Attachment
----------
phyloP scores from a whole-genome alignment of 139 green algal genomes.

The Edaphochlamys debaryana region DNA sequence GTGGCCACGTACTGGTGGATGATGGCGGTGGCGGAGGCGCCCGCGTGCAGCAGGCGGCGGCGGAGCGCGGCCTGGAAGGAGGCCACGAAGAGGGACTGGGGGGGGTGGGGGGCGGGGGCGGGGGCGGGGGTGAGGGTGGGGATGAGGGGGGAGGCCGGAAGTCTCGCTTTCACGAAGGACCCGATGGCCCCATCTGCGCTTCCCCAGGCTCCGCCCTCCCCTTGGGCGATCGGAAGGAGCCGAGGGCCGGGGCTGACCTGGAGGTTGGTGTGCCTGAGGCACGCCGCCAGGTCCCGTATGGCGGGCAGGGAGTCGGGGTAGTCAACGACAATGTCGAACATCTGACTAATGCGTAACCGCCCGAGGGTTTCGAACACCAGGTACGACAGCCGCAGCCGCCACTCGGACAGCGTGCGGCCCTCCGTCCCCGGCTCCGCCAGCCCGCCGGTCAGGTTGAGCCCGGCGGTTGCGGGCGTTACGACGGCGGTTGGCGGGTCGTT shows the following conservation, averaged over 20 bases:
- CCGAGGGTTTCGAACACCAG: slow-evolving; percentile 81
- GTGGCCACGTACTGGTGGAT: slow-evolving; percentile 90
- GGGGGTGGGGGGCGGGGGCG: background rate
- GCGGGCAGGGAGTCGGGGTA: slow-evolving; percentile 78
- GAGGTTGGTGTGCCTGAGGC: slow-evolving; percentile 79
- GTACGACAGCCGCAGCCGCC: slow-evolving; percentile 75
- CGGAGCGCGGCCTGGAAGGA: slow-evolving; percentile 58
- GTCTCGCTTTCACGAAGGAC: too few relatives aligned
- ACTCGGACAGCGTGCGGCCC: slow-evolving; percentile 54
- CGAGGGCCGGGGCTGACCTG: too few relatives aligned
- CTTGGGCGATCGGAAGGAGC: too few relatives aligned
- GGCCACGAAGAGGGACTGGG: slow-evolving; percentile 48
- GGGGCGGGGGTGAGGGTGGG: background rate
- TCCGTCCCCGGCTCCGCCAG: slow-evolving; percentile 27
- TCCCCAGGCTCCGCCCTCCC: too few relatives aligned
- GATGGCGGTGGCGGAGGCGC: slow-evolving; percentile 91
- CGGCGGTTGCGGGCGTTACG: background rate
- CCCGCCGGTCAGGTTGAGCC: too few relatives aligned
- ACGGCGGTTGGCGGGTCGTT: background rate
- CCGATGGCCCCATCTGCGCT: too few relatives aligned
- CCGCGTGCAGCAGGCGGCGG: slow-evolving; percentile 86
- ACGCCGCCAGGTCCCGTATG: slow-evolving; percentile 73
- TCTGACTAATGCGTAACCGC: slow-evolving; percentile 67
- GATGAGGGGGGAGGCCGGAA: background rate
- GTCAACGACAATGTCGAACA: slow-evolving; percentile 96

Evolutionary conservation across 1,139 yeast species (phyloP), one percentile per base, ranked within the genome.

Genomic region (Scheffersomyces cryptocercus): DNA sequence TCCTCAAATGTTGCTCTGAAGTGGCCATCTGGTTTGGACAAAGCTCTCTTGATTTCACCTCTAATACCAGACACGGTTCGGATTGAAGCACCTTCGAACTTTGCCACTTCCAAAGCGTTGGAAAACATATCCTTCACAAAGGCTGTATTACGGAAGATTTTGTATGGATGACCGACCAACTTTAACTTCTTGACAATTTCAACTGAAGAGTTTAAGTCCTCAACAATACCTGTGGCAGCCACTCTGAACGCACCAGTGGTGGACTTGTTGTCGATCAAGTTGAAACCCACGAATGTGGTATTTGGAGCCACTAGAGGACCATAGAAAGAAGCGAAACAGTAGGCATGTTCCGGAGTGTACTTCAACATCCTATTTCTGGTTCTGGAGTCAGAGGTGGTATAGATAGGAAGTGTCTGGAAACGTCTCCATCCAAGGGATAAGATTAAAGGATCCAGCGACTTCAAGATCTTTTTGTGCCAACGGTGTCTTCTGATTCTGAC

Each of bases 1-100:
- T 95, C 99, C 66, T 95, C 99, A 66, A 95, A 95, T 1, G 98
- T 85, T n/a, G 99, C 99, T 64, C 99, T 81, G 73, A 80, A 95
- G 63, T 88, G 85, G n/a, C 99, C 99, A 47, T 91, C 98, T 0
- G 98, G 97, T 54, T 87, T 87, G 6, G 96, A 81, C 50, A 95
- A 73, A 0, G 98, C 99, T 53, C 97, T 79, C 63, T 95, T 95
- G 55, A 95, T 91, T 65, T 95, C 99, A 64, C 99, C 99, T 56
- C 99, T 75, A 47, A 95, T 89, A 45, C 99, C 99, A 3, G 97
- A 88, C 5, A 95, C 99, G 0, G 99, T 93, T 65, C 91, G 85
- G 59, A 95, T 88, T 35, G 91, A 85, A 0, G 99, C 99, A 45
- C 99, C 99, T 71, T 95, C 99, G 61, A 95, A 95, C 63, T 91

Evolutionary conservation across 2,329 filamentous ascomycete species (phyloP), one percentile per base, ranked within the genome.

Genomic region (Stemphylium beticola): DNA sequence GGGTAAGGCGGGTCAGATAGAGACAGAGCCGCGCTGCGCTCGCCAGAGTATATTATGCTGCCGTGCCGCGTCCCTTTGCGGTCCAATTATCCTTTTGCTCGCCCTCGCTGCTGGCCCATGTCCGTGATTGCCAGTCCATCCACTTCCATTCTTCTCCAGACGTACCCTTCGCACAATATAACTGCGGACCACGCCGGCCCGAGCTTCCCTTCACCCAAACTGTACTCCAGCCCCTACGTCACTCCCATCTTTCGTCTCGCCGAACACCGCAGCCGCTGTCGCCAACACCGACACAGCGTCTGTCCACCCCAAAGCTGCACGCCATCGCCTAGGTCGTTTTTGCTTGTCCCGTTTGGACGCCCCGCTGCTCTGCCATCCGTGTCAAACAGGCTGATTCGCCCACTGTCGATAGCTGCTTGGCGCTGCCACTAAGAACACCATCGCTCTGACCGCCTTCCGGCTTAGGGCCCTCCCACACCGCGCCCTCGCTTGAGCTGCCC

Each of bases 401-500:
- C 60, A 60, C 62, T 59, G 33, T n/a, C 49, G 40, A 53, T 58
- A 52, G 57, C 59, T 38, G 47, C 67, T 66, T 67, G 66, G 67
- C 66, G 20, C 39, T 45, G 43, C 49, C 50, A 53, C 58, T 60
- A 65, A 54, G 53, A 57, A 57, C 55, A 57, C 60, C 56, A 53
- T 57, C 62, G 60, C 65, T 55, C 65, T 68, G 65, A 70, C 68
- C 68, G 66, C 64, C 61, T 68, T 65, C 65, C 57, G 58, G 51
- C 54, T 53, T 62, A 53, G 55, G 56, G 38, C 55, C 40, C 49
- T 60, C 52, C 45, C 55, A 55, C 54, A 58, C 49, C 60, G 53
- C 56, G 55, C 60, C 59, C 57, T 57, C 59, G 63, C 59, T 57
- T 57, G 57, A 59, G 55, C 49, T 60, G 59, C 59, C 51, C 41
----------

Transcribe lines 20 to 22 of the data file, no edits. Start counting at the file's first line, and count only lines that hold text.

- CCCGCCGGTCAGGTTGAGCC: too few relatives aligned
- ACGGCGGTTGGCGGGTCGTT: background rate
- CCGATGGCCCCATCTGCGCT: too few relatives aligned